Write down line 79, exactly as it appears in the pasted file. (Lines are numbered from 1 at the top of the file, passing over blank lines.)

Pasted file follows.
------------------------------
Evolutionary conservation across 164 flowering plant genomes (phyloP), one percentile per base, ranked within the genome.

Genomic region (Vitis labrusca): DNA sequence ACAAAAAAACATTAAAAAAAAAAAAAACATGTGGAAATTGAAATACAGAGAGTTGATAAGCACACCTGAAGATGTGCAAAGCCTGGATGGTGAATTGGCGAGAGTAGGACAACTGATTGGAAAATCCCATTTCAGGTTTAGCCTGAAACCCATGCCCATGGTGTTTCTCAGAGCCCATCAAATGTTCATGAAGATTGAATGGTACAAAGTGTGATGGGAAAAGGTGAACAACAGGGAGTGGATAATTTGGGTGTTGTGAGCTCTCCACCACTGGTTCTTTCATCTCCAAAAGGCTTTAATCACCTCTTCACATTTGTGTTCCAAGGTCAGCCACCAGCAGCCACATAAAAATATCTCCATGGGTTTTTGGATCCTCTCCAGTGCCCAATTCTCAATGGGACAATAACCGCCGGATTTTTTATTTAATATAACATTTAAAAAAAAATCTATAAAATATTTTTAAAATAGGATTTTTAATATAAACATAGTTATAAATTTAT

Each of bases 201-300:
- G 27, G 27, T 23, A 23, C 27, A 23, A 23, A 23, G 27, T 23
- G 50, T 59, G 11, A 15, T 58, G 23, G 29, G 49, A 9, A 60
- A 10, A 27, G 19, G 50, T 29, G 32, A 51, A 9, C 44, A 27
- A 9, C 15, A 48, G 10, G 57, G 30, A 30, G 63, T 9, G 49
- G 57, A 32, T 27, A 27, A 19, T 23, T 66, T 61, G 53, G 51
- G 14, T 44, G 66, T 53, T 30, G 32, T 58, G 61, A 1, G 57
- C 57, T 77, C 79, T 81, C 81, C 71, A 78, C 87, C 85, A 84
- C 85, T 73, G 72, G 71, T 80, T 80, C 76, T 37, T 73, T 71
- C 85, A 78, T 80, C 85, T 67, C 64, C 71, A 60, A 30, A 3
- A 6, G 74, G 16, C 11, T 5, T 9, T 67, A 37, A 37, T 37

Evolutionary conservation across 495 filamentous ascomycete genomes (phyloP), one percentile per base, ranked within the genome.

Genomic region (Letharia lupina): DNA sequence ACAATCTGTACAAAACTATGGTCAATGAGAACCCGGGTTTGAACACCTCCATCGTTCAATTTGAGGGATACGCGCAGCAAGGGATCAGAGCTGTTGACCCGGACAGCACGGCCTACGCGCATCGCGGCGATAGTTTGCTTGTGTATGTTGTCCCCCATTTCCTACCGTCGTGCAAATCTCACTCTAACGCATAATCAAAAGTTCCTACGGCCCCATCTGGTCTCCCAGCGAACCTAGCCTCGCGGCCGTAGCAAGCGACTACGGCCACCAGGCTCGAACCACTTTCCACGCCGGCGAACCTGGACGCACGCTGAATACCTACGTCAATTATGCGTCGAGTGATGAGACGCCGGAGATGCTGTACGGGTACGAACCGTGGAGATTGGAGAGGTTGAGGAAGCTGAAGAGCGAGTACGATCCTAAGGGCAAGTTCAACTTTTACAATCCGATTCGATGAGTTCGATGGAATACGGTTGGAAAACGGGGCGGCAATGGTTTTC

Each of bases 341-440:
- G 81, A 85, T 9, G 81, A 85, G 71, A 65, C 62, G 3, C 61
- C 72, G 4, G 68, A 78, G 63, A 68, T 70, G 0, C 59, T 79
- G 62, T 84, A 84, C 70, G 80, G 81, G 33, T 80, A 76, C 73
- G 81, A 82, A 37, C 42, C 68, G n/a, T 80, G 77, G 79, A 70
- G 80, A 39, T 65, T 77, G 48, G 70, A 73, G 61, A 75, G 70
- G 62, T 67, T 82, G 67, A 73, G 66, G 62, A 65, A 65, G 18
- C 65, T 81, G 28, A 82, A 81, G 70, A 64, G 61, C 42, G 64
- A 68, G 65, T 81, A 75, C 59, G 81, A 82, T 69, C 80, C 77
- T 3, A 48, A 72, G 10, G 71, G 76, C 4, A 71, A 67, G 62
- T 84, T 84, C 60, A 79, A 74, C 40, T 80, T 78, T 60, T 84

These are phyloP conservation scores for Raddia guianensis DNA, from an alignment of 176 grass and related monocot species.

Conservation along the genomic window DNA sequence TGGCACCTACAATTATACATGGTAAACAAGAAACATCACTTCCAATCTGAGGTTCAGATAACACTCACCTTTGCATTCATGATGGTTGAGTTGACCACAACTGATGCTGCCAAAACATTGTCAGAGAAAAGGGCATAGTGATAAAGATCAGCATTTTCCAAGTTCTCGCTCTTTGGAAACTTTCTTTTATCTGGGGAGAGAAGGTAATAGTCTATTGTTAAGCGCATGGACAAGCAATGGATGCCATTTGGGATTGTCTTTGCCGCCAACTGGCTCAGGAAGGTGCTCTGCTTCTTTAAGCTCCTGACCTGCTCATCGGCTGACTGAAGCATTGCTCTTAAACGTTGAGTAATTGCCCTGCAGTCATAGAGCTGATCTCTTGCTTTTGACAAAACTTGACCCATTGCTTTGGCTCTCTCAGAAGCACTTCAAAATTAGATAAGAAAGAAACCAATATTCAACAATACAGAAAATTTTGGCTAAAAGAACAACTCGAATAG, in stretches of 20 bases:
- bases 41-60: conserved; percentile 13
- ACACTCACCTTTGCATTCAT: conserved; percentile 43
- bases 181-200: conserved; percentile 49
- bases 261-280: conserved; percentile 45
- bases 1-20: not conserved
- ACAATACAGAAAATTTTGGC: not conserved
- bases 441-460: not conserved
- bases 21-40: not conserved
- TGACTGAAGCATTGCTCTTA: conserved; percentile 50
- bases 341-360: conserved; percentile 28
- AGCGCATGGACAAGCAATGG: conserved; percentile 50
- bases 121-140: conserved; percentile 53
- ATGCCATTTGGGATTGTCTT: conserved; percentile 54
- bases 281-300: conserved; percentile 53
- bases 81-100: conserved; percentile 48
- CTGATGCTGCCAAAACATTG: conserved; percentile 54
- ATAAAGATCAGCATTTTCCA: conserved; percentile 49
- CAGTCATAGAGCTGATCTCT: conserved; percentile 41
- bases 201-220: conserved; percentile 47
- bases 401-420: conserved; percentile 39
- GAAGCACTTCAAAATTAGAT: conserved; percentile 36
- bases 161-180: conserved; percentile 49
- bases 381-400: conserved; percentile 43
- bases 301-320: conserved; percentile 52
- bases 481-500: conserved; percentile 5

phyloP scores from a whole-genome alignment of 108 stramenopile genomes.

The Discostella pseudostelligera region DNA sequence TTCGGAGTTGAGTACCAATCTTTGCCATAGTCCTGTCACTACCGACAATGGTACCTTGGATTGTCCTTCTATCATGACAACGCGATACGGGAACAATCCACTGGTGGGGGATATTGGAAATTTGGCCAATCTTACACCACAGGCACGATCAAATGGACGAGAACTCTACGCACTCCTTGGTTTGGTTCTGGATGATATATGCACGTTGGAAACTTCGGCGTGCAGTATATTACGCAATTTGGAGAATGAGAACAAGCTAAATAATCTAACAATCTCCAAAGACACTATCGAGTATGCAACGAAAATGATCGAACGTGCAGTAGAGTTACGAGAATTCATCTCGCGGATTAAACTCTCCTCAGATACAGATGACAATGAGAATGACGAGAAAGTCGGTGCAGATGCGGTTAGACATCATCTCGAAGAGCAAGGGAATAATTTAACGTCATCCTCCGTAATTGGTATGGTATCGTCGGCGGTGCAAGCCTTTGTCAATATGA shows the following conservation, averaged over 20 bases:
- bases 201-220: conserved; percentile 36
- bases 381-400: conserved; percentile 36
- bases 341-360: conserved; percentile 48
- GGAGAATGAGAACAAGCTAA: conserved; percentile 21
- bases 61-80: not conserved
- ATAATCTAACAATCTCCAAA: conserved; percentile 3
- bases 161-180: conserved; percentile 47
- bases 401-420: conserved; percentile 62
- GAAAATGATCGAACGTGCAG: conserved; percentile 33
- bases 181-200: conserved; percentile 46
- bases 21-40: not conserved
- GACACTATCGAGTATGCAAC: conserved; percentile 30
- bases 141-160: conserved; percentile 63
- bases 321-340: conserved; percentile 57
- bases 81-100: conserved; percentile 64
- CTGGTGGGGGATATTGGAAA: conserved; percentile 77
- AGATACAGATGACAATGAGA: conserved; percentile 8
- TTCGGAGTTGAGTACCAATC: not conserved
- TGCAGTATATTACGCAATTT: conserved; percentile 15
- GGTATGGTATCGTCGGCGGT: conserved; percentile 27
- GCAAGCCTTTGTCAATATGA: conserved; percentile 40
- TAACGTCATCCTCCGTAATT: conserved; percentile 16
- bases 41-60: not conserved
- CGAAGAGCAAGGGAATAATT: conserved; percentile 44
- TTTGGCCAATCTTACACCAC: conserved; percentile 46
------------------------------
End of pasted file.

- CGAAGAGCAAGGGAATAATT: conserved; percentile 44